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Table 2 Similarities and differences between bacterial and eukaryotic genome-wide association study approaches

From: Characterizing the genetic basis of bacterial phenotypes using genome-wide association studies: a new direction for bacteriology







Genetic re-assortment

Infrequent short gene conversion and horizontal gene transfer events

Homologous recombination and chromosome segregation linked to reproduction

Accessory (non-core) genes

Variable numbers in different species


Linkage disequilibrium

Variable across the genome and between species

Variable across the genome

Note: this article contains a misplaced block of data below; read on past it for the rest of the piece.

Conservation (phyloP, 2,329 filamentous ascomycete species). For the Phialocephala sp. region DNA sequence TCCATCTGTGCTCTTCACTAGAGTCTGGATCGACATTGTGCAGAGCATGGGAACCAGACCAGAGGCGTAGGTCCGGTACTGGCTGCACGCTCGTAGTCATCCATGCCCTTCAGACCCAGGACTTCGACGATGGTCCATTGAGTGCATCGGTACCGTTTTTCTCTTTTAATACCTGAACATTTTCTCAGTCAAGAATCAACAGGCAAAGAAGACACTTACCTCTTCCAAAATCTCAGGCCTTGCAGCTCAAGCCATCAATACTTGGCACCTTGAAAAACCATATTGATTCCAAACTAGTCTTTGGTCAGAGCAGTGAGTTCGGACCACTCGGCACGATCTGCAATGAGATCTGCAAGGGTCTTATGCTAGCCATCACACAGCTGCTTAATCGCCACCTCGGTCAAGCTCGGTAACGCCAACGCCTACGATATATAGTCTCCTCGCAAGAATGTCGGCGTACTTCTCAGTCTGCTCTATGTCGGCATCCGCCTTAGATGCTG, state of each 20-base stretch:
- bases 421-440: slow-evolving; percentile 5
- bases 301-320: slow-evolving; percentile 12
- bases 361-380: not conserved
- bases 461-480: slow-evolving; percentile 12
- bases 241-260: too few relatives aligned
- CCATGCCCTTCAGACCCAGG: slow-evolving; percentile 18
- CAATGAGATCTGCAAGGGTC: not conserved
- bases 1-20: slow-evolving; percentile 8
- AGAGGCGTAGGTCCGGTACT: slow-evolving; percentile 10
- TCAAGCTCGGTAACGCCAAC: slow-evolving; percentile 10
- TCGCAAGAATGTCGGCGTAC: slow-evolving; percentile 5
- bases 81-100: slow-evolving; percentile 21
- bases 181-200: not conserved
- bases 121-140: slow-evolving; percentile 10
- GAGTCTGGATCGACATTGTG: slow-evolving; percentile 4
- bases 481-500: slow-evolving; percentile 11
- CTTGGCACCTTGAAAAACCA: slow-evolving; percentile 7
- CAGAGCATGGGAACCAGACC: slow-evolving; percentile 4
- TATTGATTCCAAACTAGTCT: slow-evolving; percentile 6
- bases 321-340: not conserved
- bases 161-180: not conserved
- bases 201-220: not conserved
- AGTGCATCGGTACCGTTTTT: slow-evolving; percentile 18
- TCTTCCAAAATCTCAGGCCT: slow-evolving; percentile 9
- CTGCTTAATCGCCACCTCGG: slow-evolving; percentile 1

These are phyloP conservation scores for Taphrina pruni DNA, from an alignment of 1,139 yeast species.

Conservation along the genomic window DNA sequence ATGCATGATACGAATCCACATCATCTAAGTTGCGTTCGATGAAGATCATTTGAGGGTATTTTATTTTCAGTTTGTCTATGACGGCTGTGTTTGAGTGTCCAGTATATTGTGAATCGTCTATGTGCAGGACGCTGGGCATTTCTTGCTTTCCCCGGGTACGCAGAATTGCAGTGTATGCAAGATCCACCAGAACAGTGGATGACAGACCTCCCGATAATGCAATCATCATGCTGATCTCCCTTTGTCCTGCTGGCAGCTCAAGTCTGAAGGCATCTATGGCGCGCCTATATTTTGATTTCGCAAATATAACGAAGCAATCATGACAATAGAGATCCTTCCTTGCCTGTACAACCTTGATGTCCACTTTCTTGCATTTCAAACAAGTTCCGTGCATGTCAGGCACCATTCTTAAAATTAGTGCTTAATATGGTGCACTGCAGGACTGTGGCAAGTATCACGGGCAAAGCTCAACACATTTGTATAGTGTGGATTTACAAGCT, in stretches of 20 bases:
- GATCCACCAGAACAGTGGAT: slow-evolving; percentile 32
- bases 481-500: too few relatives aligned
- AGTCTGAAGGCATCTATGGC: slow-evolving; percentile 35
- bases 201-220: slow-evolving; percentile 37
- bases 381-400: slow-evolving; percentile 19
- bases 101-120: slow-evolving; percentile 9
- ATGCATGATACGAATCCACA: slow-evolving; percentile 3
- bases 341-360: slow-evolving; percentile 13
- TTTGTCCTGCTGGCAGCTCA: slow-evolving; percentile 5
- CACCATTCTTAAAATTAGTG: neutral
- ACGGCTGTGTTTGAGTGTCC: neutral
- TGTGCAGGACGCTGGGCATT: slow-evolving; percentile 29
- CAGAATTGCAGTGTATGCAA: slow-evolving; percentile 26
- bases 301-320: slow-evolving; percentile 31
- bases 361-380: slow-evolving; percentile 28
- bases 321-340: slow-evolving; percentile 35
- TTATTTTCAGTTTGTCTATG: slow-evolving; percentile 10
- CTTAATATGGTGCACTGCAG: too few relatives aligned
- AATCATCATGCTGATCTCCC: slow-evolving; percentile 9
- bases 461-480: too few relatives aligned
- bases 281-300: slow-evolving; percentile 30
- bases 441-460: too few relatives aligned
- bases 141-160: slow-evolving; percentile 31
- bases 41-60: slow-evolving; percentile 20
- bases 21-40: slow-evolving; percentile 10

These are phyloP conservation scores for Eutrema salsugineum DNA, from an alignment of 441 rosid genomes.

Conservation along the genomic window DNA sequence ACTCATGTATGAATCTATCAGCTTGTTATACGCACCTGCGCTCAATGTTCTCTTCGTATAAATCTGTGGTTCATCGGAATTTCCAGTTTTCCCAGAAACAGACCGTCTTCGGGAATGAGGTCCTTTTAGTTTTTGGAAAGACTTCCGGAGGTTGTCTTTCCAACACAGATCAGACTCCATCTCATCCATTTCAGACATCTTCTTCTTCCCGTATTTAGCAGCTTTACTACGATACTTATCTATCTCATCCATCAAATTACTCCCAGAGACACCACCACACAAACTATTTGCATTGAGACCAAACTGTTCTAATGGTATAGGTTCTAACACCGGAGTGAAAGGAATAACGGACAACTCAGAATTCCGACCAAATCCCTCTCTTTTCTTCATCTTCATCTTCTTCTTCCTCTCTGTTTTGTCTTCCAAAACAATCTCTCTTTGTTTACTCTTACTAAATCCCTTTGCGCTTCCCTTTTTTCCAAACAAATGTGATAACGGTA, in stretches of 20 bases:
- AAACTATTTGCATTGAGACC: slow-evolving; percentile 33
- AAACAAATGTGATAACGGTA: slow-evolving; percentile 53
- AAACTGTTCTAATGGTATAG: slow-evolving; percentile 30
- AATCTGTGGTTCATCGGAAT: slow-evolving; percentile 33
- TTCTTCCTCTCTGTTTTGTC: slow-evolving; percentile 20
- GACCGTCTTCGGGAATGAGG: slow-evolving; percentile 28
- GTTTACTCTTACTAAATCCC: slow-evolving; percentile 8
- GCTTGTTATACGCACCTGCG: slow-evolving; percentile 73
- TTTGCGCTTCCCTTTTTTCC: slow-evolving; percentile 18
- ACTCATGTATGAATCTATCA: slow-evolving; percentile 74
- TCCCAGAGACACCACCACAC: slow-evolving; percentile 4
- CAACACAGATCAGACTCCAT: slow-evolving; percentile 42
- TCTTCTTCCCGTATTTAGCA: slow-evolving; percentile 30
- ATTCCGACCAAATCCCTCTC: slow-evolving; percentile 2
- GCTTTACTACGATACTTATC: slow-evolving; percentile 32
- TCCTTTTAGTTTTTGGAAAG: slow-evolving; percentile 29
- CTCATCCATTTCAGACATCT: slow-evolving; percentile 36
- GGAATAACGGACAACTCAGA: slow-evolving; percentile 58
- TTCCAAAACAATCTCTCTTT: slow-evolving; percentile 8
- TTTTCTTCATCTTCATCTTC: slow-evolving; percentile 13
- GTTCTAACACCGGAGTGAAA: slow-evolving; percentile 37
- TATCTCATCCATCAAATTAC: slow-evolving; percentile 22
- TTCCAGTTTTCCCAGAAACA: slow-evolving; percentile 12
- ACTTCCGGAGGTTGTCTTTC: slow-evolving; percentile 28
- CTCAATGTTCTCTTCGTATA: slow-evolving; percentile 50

Population structure

Asexual, generally highly structured, except for relatively rare homologous recombination events

Sexual, variable allele frequencies in subpopulations owing to non-random mating, ancestral divergence, drift

Confounders in genome-wide association studies

Population structure

Population structure

How to move from association to causality

Genetic reconstruction of mutations in laboratory strains, transposon mutant screens

Forward genetics in animal models or cultured tissue systems; linkage to known genetic diseases; large monogenic association studies

Current burden of proof for causality

Molecular Koch’s Postulates

Combined genetic and experimental evidence